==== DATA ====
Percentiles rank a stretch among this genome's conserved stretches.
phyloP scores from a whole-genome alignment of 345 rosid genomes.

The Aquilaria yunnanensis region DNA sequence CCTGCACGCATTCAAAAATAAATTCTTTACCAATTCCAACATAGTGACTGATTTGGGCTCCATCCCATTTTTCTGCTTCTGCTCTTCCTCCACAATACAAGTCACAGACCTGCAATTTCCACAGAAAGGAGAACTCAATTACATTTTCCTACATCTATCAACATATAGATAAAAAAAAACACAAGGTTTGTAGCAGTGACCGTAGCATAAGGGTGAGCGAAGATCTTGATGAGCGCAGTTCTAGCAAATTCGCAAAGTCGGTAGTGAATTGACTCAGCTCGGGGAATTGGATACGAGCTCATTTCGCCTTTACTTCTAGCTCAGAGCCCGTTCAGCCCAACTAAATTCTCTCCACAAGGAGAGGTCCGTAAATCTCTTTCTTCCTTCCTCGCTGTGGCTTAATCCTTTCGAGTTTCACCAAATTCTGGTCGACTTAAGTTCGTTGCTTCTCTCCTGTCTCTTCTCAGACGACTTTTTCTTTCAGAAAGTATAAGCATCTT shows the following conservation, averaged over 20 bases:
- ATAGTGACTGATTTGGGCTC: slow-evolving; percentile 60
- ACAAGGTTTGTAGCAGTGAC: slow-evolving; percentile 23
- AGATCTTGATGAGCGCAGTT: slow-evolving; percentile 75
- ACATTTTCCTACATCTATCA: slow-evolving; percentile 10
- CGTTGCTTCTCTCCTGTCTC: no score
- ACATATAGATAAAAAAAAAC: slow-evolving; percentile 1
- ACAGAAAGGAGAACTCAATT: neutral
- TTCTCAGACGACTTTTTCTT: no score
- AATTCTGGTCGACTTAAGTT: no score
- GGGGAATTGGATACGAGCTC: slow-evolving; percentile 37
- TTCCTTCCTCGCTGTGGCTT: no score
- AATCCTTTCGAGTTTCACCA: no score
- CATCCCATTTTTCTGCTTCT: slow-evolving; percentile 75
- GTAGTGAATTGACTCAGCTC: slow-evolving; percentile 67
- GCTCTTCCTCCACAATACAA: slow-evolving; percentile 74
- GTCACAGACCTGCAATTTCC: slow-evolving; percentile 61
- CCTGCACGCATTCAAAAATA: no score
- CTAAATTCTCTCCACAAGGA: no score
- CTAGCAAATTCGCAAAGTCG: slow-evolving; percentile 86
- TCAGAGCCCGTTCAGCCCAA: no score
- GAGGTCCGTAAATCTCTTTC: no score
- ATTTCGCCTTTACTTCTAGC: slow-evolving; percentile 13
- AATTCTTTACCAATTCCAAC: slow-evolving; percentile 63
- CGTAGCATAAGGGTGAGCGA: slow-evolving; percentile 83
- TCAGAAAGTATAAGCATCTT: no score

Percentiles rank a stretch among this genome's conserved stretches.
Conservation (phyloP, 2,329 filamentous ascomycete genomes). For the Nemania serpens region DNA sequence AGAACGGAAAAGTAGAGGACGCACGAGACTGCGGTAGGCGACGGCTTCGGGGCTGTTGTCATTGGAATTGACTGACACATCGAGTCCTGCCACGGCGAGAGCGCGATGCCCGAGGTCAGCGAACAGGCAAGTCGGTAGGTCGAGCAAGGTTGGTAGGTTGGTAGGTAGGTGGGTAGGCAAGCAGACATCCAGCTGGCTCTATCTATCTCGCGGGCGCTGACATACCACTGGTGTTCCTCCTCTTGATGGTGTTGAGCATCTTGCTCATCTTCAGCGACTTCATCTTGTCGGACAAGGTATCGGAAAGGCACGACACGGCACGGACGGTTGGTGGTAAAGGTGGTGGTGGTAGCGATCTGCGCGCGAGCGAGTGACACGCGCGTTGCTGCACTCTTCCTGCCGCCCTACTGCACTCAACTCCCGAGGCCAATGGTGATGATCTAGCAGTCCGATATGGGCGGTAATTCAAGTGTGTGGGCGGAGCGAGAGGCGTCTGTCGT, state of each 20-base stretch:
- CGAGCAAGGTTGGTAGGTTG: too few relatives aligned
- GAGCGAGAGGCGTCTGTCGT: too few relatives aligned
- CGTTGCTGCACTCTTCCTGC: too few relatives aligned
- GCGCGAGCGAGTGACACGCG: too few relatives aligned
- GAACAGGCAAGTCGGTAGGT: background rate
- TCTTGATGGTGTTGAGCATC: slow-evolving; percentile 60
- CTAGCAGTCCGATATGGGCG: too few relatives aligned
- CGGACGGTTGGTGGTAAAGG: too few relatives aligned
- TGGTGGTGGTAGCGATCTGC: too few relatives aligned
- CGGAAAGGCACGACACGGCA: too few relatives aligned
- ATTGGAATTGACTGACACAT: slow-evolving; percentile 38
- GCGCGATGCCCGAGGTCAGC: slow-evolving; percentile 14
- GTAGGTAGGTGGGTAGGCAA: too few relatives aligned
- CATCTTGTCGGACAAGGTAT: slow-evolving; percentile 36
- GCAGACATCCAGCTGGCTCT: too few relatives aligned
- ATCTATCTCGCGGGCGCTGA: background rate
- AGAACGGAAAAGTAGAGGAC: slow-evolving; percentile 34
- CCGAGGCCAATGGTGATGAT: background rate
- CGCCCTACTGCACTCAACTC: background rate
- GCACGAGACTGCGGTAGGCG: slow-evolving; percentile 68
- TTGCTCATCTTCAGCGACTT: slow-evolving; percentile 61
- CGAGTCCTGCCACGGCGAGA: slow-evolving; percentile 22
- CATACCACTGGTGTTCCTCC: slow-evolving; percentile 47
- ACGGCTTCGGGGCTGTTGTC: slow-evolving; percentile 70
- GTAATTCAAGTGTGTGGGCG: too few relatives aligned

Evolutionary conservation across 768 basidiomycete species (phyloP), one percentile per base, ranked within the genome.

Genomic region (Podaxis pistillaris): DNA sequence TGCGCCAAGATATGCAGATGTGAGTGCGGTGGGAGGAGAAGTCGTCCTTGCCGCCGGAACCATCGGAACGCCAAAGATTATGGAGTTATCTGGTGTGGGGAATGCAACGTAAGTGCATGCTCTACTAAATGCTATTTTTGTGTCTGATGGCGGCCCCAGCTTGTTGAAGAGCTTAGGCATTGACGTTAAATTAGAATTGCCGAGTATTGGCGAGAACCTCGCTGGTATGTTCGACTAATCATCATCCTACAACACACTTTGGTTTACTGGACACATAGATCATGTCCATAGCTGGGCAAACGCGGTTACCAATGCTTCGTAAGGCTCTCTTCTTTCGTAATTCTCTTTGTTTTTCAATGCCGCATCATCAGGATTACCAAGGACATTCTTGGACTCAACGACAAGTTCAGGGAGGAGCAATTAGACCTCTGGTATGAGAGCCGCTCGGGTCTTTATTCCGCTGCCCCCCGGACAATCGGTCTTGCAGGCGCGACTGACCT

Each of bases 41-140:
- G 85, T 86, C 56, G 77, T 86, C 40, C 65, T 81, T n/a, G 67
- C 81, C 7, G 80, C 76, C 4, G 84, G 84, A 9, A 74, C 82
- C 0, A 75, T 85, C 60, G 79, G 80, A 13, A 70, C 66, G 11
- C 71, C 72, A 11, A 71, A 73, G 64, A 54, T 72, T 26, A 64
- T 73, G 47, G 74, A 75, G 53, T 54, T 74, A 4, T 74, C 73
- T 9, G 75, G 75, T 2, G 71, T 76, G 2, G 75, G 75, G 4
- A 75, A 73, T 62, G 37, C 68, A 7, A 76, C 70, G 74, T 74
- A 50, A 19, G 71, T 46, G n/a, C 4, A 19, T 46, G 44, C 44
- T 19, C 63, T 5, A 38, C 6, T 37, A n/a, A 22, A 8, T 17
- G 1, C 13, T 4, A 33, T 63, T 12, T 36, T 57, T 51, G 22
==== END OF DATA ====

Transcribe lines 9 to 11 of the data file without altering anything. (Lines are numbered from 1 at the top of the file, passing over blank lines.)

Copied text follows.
- ACATATAGATAAAAAAAAAC: slow-evolving; percentile 1
- ACAGAAAGGAGAACTCAATT: neutral
- TTCTCAGACGACTTTTTCTT: no score